Nepali Times
Life Times
Free cancer treatment?

DHANVANTARI by BUDDHA BASNYAT, MD


In 2001, Dr Mark Zimmerman, then director of Patan Hospital, was left flabbergasted when a patient of his insisted that free treatment for his cancer was readily available. Forty-year-old Krishna Prasad suffered from Chronic Myeloid Leukemia (CML), a form of blood cancer. Zimmerman was puzzled because he knew the revolutionary drug Krishna named, Glivec (Imatinib), easily cost $30,000-40,000 per annum, and it needed to be taken year after year. And here Krishna was saying he was getting it for free.

Incredibly, what Krishna had discovered through the internet was true. Novartis, a Swiss drug company working with the Max Foundation, was providing this drug pro bono to poor patients with CML in the developing world. In Nepal today, there are over 500 patients with CML being treated with free Glivec. In Kathmandu, Dr Gyan Kayastha helps run the programme from Patan Hospital and Bharatpur also has a similar set up.

For the oncologist (cancer doctor), Glivec has become a poster boy in the treatment of cancer. Unlike many other cancer drugs that kill cells indiscriminately in the human body, Glivec targets specific cells and genes. The target in this case is the Philadelphia chromosome, which characterises and helps diagnose CML. The activity of this chromosome is detrimental to the body and triggers among other things the growth of a massive spleen.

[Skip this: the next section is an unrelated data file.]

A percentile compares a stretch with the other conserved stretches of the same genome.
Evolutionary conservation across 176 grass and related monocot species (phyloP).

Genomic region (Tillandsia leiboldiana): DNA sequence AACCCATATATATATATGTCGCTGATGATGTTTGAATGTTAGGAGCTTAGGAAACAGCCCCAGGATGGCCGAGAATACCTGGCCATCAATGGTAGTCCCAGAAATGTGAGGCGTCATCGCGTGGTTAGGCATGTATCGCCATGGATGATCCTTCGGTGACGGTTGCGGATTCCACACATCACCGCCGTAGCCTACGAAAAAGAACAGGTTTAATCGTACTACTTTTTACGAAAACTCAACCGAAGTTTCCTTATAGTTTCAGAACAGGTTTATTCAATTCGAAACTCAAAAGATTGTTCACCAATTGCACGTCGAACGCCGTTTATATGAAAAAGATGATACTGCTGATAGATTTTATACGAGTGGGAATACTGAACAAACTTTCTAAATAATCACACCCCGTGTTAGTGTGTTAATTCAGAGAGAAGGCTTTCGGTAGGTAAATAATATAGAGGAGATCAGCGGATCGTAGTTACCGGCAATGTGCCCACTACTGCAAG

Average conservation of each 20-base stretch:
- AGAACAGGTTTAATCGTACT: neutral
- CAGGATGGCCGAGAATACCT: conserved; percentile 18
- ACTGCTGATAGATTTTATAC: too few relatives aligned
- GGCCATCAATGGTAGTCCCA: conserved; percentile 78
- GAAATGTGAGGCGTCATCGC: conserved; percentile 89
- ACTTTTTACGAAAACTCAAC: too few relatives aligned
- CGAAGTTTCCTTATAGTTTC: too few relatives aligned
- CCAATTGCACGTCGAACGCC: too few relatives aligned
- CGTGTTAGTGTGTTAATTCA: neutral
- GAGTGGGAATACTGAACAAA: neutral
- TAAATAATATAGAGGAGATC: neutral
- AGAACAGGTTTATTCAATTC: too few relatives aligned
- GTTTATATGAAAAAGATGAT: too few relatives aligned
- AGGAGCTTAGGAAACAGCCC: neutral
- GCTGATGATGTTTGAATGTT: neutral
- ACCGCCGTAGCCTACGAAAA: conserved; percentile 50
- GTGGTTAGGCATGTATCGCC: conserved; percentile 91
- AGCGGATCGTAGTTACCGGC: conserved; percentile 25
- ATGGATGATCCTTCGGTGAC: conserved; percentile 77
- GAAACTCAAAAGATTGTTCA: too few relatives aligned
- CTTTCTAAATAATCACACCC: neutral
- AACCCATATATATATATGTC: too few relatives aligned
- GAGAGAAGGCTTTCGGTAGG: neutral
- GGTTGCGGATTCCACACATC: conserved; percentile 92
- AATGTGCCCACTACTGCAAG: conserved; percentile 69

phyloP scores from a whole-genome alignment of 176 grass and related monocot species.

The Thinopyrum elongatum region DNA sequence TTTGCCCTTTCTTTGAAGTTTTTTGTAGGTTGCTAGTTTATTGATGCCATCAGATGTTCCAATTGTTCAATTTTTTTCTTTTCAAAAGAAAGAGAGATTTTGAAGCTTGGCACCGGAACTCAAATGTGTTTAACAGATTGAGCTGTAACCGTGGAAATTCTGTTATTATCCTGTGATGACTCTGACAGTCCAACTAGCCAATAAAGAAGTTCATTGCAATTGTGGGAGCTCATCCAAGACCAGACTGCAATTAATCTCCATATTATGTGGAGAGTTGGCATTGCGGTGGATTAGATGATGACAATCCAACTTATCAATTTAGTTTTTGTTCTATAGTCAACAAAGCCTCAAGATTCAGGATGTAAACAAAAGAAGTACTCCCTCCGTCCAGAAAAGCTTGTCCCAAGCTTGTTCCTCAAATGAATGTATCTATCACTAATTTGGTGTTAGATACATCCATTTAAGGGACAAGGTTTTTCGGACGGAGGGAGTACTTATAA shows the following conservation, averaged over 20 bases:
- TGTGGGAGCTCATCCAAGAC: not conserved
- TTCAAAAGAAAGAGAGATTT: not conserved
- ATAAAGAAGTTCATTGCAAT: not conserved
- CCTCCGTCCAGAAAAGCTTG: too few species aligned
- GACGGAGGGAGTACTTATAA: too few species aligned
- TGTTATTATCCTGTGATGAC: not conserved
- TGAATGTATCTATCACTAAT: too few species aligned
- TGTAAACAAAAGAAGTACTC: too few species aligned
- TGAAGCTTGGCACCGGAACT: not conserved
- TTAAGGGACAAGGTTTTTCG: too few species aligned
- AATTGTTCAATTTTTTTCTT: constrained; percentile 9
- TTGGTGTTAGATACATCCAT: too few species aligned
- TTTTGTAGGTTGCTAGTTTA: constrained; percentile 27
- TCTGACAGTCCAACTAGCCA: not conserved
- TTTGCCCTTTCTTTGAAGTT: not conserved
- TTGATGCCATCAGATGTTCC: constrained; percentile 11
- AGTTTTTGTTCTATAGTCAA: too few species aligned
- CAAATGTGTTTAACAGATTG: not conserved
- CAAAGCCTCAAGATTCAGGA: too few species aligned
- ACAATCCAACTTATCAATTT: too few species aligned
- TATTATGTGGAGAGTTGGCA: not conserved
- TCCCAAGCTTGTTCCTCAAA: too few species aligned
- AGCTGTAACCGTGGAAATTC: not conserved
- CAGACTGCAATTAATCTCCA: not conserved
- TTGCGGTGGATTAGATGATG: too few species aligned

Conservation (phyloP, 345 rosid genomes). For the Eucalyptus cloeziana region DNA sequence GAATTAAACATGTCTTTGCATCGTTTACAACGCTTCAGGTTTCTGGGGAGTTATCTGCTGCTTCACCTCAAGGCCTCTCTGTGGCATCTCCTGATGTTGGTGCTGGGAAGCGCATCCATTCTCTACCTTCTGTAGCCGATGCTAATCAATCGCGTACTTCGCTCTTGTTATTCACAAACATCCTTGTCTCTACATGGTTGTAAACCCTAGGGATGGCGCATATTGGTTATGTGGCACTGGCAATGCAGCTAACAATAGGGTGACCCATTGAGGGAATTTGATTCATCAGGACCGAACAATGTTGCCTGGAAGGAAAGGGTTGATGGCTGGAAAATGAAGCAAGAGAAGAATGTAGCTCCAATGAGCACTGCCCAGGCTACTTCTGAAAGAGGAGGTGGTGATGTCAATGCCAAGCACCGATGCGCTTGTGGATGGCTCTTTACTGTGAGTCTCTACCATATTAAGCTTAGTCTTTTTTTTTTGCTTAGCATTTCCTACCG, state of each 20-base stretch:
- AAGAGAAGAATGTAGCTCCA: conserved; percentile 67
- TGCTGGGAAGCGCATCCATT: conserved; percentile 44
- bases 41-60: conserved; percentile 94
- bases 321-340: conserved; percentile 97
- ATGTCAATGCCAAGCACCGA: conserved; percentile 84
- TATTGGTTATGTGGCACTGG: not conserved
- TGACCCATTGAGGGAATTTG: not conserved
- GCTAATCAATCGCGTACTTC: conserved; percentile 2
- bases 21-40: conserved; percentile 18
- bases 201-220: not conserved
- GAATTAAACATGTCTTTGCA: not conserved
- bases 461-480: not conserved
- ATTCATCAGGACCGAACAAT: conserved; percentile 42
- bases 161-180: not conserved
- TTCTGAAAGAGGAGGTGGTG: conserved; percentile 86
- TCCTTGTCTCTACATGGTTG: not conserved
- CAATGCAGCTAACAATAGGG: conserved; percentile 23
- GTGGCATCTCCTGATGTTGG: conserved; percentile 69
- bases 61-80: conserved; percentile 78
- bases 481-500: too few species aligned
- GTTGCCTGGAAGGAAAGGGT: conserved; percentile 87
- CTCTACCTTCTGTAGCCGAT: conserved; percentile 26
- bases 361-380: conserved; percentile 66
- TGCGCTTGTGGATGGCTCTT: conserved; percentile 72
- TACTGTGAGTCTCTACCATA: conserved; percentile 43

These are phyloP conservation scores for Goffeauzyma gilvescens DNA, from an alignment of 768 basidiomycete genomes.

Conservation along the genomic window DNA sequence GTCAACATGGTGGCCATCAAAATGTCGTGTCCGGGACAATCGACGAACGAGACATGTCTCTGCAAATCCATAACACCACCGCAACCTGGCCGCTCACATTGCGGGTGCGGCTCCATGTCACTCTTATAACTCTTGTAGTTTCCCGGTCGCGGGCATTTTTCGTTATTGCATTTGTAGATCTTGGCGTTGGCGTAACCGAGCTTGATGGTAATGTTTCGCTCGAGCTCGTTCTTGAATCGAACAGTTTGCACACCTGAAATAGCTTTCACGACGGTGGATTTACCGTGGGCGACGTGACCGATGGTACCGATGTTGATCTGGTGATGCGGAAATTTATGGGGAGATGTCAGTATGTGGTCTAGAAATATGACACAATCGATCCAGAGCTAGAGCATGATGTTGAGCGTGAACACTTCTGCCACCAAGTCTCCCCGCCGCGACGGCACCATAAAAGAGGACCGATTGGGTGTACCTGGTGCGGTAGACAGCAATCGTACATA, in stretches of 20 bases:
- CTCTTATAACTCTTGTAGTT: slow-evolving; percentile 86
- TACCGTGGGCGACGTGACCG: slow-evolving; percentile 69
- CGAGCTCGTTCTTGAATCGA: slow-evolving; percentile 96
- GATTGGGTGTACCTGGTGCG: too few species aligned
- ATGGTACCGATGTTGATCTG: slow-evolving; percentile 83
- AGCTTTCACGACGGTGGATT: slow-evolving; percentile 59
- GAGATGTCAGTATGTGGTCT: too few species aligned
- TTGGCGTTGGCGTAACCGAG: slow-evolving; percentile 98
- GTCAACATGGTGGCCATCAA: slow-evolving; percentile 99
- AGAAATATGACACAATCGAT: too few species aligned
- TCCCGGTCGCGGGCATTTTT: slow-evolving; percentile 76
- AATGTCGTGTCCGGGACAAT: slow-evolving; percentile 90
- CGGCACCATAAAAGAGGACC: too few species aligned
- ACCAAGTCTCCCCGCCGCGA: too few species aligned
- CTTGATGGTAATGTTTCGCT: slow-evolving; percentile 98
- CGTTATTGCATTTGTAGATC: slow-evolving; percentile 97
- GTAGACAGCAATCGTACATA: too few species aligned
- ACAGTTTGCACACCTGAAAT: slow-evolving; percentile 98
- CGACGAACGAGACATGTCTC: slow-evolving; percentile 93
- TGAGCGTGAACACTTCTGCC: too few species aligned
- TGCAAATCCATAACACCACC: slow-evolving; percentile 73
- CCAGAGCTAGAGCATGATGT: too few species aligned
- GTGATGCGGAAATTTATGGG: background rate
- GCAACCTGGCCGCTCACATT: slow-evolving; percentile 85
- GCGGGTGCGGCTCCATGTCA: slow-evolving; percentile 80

The tremendous expense of developing cancer drugs would be worth it if the drugs cured or even promised a lasting remission of the disease. But the vast majority of new cancer drugs achieve very modest results. Hence the excitement when an anti-cancer drug like Glivec is found to be so exceptionally effective.

Unfortunately, as often happens with drug therapy, resistance to this wonder drug has developed, but thankfully new drugs to overcome this resistance are available. The good news is that the generous people who are supplying Glivec to patients in Nepal are committed to supplying these other drugs for free, too.



1. PM
Hopefully the company has fully disclosed all the 'terms' for providing the free drug. Big pharmas are known to run shady clinical trials in underdeveloped countries where seemingly naive population volunteer to be guinea pigs without understanding the ulterior motives of the profit-hungry corporation. Treating CML patients who are less likely to be on other (interfering drugs/treatment regimen) than those in the more developed part of the world would provide an attractive target population to test the drug and its effects. Regardless this could be a win-win situation for both. Else if this is purely philanthropic more power to the drug companies.


LATEST ISSUE
638
(11 JAN 2013 - 17 JAN 2013)


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